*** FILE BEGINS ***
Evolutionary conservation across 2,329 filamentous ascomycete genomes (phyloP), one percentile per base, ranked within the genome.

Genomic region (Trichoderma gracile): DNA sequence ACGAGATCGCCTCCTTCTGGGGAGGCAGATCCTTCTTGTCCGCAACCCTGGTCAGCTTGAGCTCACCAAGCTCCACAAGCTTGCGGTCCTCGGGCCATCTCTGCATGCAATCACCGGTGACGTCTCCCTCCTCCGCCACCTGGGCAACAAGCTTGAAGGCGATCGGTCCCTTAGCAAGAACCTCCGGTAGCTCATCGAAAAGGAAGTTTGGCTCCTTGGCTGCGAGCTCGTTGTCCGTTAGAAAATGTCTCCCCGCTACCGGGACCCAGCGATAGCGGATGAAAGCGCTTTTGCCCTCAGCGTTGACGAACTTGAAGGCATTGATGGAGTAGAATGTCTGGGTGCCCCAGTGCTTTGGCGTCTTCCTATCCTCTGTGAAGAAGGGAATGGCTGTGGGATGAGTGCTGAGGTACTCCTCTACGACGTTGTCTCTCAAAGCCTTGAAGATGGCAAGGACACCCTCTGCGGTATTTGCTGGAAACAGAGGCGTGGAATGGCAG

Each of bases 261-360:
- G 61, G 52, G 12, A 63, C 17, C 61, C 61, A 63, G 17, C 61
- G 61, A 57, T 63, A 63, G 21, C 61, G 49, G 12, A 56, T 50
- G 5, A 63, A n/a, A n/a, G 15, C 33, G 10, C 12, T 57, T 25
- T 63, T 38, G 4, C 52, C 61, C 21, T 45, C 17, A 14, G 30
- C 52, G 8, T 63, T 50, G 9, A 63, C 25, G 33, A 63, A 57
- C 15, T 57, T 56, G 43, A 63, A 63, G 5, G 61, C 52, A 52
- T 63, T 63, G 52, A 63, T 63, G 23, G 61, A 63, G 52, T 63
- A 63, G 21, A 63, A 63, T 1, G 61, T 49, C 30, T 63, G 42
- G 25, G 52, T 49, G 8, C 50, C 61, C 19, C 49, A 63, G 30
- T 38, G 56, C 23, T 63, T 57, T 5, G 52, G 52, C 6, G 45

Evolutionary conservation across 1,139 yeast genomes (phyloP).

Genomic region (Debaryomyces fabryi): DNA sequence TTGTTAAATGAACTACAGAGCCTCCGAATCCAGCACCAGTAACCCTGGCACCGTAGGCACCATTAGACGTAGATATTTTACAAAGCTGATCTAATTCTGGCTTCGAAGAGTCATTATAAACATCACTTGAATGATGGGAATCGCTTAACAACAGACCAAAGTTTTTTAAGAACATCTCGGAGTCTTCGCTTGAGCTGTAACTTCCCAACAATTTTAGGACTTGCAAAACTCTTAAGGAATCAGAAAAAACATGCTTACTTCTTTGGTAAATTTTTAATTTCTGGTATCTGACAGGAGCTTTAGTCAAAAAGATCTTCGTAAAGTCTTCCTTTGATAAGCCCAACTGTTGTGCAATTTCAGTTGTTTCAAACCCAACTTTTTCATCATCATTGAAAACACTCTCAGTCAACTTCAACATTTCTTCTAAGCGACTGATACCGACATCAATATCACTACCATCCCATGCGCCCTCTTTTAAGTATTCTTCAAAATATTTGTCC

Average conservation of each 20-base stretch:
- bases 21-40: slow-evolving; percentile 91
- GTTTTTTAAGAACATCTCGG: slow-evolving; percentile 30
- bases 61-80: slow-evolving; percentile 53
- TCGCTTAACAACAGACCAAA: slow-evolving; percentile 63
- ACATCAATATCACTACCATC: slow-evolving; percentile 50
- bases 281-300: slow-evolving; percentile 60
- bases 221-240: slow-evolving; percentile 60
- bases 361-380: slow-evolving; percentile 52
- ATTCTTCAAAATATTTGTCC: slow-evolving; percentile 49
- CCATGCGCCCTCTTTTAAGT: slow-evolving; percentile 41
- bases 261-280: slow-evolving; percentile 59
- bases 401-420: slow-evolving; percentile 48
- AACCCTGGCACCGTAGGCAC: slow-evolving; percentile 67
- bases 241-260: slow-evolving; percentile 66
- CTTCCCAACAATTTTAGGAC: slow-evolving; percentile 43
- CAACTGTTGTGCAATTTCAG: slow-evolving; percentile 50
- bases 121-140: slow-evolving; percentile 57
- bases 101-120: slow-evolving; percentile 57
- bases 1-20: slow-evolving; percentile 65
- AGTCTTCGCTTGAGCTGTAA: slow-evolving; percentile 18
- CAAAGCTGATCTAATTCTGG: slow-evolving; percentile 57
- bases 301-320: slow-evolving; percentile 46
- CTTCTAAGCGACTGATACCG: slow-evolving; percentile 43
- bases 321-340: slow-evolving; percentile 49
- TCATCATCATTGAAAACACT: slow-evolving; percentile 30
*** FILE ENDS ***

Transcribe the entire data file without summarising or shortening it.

Evolutionary conservation across 2,329 filamentous ascomycete genomes (phyloP), one percentile per base, ranked within the genome.

Genomic region (Trichoderma gracile): DNA sequence ACGAGATCGCCTCCTTCTGGGGAGGCAGATCCTTCTTGTCCGCAACCCTGGTCAGCTTGAGCTCACCAAGCTCCACAAGCTTGCGGTCCTCGGGCCATCTCTGCATGCAATCACCGGTGACGTCTCCCTCCTCCGCCACCTGGGCAACAAGCTTGAAGGCGATCGGTCCCTTAGCAAGAACCTCCGGTAGCTCATCGAAAAGGAAGTTTGGCTCCTTGGCTGCGAGCTCGTTGTCCGTTAGAAAATGTCTCCCCGCTACCGGGACCCAGCGATAGCGGATGAAAGCGCTTTTGCCCTCAGCGTTGACGAACTTGAAGGCATTGATGGAGTAGAATGTCTGGGTGCCCCAGTGCTTTGGCGTCTTCCTATCCTCTGTGAAGAAGGGAATGGCTGTGGGATGAGTGCTGAGGTACTCCTCTACGACGTTGTCTCTCAAAGCCTTGAAGATGGCAAGGACACCCTCTGCGGTATTTGCTGGAAACAGAGGCGTGGAATGGCAG

Each of bases 261-360:
- G 61, G 52, G 12, A 63, C 17, C 61, C 61, A 63, G 17, C 61
- G 61, A 57, T 63, A 63, G 21, C 61, G 49, G 12, A 56, T 50
- G 5, A 63, A n/a, A n/a, G 15, C 33, G 10, C 12, T 57, T 25
- T 63, T 38, G 4, C 52, C 61, C 21, T 45, C 17, A 14, G 30
- C 52, G 8, T 63, T 50, G 9, A 63, C 25, G 33, A 63, A 57
- C 15, T 57, T 56, G 43, A 63, A 63, G 5, G 61, C 52, A 52
- T 63, T 63, G 52, A 63, T 63, G 23, G 61, A 63, G 52, T 63
- A 63, G 21, A 63, A 63, T 1, G 61, T 49, C 30, T 63, G 42
- G 25, G 52, T 49, G 8, C 50, C 61, C 19, C 49, A 63, G 30
- T 38, G 56, C 23, T 63, T 57, T 5, G 52, G 52, C 6, G 45

Evolutionary conservation across 1,139 yeast genomes (phyloP).

Genomic region (Debaryomyces fabryi): DNA sequence TTGTTAAATGAACTACAGAGCCTCCGAATCCAGCACCAGTAACCCTGGCACCGTAGGCACCATTAGACGTAGATATTTTACAAAGCTGATCTAATTCTGGCTTCGAAGAGTCATTATAAACATCACTTGAATGATGGGAATCGCTTAACAACAGACCAAAGTTTTTTAAGAACATCTCGGAGTCTTCGCTTGAGCTGTAACTTCCCAACAATTTTAGGACTTGCAAAACTCTTAAGGAATCAGAAAAAACATGCTTACTTCTTTGGTAAATTTTTAATTTCTGGTATCTGACAGGAGCTTTAGTCAAAAAGATCTTCGTAAAGTCTTCCTTTGATAAGCCCAACTGTTGTGCAATTTCAGTTGTTTCAAACCCAACTTTTTCATCATCATTGAAAACACTCTCAGTCAACTTCAACATTTCTTCTAAGCGACTGATACCGACATCAATATCACTACCATCCCATGCGCCCTCTTTTAAGTATTCTTCAAAATATTTGTCC

Average conservation of each 20-base stretch:
- bases 21-40: slow-evolving; percentile 91
- GTTTTTTAAGAACATCTCGG: slow-evolving; percentile 30
- bases 61-80: slow-evolving; percentile 53
- TCGCTTAACAACAGACCAAA: slow-evolving; percentile 63
- ACATCAATATCACTACCATC: slow-evolving; percentile 50
- bases 281-300: slow-evolving; percentile 60
- bases 221-240: slow-evolving; percentile 60
- bases 361-380: slow-evolving; percentile 52
- ATTCTTCAAAATATTTGTCC: slow-evolving; percentile 49
- CCATGCGCCCTCTTTTAAGT: slow-evolving; percentile 41
- bases 261-280: slow-evolving; percentile 59
- bases 401-420: slow-evolving; percentile 48
- AACCCTGGCACCGTAGGCAC: slow-evolving; percentile 67
- bases 241-260: slow-evolving; percentile 66
- CTTCCCAACAATTTTAGGAC: slow-evolving; percentile 43
- CAACTGTTGTGCAATTTCAG: slow-evolving; percentile 50
- bases 121-140: slow-evolving; percentile 57
- bases 101-120: slow-evolving; percentile 57
- bases 1-20: slow-evolving; percentile 65
- AGTCTTCGCTTGAGCTGTAA: slow-evolving; percentile 18
- CAAAGCTGATCTAATTCTGG: slow-evolving; percentile 57
- bases 301-320: slow-evolving; percentile 46
- CTTCTAAGCGACTGATACCG: slow-evolving; percentile 43
- bases 321-340: slow-evolving; percentile 49
- TCATCATCATTGAAAACACT: slow-evolving; percentile 30